“What we are witnessing now should have occurred only in the middle of this century,” climatologists Alexander Ač, Pavel Matejovič and Jozef Pecho wrote in an open letter to the president, the government, and the parliament, as quoted by the TASR newswire. “The reality is thus much worse than the most pessimistic climate scenarios.”
They also warn that climate change poses a civilisational threat.
“Slovakia may expect a similar fate as drought-suffering California where the farmers fight for every litre of water and leave their ravaged farms en mass in order to survive,” the climatologists continued. “Our country may very soon join the countries where water is a scarce resource and where it will become more expensive and less accessible.”
The problematic area may be especially agriculture where the lack of water will result in higher food prices. The climate in southern parts of the country may change into that of steppe regions.
Climatologists have also been pointing to the weather extremes and droughts which result from global warming, but they have not received an adequate response yet.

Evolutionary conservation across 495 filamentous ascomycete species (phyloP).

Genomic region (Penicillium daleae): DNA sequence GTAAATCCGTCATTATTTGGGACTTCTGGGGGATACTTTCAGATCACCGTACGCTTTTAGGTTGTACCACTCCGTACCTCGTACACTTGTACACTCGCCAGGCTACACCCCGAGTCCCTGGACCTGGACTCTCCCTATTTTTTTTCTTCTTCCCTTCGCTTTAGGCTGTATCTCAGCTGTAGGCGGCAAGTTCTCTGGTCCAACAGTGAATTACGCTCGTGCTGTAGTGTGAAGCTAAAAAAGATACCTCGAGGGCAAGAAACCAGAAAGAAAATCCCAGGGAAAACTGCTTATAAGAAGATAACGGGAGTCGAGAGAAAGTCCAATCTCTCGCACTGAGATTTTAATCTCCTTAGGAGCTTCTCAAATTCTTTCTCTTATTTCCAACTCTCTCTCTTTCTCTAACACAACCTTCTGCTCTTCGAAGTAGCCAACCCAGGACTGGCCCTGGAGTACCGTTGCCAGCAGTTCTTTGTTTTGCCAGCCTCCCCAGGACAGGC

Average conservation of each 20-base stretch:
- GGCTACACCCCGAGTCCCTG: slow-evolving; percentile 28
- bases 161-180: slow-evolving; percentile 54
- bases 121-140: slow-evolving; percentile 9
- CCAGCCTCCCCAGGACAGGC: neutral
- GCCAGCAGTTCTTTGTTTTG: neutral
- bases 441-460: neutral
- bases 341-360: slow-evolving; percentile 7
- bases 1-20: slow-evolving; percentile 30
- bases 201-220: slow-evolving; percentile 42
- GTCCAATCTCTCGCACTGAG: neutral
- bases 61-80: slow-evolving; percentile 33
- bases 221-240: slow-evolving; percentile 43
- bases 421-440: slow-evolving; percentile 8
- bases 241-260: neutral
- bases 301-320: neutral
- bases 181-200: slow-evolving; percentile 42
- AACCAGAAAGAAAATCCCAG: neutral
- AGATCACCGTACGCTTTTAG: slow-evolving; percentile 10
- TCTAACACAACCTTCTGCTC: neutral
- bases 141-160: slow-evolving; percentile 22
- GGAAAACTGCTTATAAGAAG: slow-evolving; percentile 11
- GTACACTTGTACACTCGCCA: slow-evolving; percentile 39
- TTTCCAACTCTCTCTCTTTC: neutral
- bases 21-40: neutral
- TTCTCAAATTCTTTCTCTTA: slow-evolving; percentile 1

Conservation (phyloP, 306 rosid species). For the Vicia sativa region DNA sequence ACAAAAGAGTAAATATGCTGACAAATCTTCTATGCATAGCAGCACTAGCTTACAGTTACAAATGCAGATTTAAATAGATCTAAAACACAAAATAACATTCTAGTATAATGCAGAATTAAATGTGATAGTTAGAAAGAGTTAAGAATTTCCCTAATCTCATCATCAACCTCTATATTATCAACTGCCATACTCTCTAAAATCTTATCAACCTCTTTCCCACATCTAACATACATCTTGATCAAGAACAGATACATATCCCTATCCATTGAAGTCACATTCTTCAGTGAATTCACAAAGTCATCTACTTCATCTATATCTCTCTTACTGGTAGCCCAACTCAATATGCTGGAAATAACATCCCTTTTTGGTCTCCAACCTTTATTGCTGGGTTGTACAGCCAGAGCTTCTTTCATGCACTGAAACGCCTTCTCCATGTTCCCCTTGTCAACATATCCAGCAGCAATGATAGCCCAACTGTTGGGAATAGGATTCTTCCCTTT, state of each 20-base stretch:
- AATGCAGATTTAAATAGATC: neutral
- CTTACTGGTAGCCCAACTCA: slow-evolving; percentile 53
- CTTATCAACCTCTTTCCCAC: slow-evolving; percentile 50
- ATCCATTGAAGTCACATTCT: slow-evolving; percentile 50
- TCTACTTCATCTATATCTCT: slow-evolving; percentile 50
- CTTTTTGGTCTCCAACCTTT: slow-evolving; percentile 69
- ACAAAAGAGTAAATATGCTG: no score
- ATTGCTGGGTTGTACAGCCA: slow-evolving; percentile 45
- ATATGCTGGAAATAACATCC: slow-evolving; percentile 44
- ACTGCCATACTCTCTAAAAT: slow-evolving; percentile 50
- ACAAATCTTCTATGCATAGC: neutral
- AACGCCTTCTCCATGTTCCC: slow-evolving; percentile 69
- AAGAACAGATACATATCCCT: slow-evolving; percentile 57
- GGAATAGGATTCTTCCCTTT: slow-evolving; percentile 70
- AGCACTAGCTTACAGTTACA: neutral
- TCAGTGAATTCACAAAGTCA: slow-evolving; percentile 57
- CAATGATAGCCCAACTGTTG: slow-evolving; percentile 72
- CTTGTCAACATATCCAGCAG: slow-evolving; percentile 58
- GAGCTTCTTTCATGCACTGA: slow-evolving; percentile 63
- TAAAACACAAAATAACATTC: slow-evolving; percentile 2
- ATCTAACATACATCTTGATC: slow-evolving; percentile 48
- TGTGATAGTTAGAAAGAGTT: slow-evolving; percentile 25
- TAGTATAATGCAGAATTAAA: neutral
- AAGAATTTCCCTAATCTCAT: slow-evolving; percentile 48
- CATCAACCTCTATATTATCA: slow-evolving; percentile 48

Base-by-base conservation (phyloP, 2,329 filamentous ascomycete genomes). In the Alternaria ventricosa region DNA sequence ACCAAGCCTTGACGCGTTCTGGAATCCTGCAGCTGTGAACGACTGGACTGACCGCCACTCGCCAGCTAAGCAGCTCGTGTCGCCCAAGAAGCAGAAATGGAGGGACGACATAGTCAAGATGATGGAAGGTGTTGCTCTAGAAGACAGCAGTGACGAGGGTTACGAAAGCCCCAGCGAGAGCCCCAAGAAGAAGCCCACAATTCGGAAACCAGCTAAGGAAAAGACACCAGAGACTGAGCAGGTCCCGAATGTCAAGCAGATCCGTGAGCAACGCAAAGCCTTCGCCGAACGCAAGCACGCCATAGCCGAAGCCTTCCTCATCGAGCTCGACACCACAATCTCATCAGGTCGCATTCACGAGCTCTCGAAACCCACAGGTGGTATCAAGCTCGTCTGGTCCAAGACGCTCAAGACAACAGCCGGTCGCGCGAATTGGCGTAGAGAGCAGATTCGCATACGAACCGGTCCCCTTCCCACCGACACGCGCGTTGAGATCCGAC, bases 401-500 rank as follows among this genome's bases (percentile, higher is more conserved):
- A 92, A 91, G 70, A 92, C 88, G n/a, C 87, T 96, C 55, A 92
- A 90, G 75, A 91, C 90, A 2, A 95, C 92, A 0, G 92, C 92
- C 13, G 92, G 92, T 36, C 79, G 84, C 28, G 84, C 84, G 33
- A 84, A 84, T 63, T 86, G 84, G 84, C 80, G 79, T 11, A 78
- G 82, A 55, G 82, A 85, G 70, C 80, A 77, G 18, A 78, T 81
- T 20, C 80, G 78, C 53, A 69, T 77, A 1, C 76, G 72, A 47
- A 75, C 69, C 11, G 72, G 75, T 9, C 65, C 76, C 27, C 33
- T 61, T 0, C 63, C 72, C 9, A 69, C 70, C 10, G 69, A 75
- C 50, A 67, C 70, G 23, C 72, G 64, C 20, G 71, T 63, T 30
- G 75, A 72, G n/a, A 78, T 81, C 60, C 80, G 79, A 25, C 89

“Thus we call on all politicians to behave responsibly,” the climatologists said, as quoted by TASR. “We assume that the support provided by the Slovak government to the automotive industry should include also the risks linked to the consequences of climate change. The adaptation measures to climate change should thus not stay on paper and should not have a declaratory character.”
Among the adaptation measures the country needs to adopt are also those concerning water management and effective use of water resources. The lakes, ponds, or polders should be used for this purpose. During the rains they should be filled with water which may be then used for other purposes. Also forests, swamps, wetlands, and alteration of agricultural and forest land play an important role, and may serve as the flood-prevention measures, the climatologists said.
“Climate change is and will be one of the most serious problems of central Europe and Slovakia,” Pavol Široký of Greenpeace Slovensko said, as quoted by TASR. “Thus it is sad that the government does not create sustainable jobs which do not contribute to deterioration of the climate. The support to the automotive sector, unfortunately, helps the sector which is the only one where the consumption of fossil fuels, and also CO2 emissions, has increased in the past 20 years.”
The government should support energy savings and renewable resources rather than the automotive sector and quarrying and burning low-quality brown coal, he added.
The Environment Ministry claims it tries to stop climate change. The problem should, however, be solved also on the global level, said its spokesperson Maroš Stano. He also said that Slovakia in this respect supports European Union policy, as reported by TASR.
18. Aug 2015 at 13:04 | Compiled by Spectator staff